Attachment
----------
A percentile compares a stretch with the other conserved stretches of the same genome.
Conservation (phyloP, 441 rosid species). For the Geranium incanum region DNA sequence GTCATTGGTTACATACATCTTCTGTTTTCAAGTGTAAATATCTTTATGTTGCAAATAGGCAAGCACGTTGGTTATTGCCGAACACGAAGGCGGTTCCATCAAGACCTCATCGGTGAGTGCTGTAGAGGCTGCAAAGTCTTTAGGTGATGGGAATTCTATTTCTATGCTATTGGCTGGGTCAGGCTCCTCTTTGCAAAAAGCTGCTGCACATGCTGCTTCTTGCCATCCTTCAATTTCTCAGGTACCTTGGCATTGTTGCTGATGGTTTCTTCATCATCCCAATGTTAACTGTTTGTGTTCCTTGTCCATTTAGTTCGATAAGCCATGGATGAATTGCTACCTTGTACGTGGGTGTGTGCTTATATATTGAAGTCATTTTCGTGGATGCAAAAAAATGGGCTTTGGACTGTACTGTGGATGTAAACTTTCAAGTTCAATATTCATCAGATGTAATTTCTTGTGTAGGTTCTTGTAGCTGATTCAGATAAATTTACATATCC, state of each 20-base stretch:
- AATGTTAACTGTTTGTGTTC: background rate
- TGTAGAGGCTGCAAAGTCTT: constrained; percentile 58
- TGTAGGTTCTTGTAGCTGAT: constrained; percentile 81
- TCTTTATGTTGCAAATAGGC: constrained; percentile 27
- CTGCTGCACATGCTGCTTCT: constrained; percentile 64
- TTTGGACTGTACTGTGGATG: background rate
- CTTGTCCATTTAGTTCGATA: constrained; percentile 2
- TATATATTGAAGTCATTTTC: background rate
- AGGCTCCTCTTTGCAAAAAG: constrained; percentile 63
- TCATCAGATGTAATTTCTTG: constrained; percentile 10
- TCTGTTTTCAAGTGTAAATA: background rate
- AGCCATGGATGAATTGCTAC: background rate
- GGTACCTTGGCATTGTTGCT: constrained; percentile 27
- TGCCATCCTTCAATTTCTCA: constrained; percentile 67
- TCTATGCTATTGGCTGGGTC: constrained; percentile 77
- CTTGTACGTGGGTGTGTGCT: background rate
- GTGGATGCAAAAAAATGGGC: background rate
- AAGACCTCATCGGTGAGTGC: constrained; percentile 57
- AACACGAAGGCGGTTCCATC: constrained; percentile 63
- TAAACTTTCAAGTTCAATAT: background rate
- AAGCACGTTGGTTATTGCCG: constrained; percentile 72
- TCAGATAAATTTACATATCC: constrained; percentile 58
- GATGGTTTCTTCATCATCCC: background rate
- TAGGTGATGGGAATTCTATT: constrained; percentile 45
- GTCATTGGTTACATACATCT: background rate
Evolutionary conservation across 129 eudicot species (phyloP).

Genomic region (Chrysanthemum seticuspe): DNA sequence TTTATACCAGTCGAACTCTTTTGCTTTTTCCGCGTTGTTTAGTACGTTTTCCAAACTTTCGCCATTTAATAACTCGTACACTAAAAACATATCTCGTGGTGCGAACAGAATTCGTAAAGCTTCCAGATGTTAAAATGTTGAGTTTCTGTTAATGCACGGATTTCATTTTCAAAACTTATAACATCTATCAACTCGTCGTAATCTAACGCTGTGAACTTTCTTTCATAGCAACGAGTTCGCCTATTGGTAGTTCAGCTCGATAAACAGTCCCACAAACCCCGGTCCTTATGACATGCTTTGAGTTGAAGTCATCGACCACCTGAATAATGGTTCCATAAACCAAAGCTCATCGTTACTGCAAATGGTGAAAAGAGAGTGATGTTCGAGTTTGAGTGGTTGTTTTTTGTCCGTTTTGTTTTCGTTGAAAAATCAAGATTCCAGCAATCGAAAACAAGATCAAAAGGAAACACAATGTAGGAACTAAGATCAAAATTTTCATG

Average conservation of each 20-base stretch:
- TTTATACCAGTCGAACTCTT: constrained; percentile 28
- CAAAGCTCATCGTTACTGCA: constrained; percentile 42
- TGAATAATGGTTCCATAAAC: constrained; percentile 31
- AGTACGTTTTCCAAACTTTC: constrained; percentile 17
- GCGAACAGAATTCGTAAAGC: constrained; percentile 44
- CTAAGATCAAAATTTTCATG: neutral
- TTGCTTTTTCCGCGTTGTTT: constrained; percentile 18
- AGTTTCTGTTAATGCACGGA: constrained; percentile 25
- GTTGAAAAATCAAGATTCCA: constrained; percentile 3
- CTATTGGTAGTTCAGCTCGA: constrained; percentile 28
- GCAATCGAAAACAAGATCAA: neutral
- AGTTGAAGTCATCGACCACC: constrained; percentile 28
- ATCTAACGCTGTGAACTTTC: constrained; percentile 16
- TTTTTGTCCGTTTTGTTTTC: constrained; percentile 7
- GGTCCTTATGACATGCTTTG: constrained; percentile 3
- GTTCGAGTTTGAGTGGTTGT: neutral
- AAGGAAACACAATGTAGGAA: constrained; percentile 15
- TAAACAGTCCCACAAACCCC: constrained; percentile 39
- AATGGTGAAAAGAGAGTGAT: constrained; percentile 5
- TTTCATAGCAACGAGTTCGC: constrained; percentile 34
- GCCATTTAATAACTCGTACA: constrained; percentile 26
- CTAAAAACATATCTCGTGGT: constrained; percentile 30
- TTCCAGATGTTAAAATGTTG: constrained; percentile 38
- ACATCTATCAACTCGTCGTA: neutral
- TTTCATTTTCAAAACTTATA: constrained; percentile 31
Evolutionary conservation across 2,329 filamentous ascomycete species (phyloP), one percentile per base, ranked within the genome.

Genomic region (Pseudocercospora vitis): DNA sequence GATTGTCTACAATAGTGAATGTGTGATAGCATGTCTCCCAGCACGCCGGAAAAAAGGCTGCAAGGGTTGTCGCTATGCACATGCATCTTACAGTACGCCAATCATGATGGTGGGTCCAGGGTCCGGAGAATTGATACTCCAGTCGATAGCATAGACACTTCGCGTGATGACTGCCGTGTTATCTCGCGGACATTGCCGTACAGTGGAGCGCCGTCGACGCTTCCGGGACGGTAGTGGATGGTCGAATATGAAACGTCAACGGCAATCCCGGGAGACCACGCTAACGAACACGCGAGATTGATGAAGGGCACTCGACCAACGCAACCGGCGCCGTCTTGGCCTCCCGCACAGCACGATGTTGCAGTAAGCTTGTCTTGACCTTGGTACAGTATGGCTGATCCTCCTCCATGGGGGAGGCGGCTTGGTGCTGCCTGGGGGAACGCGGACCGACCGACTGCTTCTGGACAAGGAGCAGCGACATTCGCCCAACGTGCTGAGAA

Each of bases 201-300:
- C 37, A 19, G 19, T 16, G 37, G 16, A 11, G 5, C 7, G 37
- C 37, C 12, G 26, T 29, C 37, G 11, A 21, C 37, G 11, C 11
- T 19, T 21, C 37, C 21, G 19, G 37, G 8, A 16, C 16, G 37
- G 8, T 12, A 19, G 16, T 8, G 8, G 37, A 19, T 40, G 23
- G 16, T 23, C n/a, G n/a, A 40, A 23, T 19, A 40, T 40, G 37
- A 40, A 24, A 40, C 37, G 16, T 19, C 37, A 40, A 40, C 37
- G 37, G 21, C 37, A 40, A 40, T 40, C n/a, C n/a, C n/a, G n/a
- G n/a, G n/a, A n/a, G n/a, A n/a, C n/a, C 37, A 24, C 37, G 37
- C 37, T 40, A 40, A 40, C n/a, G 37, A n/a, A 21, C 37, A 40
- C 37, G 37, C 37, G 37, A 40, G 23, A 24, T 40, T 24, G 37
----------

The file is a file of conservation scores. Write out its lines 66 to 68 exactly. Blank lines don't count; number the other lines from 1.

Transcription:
- G n/a, G n/a, A n/a, G n/a, A n/a, C n/a, C 37, A 24, C 37, G 37
- C 37, T 40, A 40, A 40, C n/a, G 37, A n/a, A 21, C 37, A 40
- C 37, G 37, C 37, G 37, A 40, G 23, A 24, T 40, T 24, G 37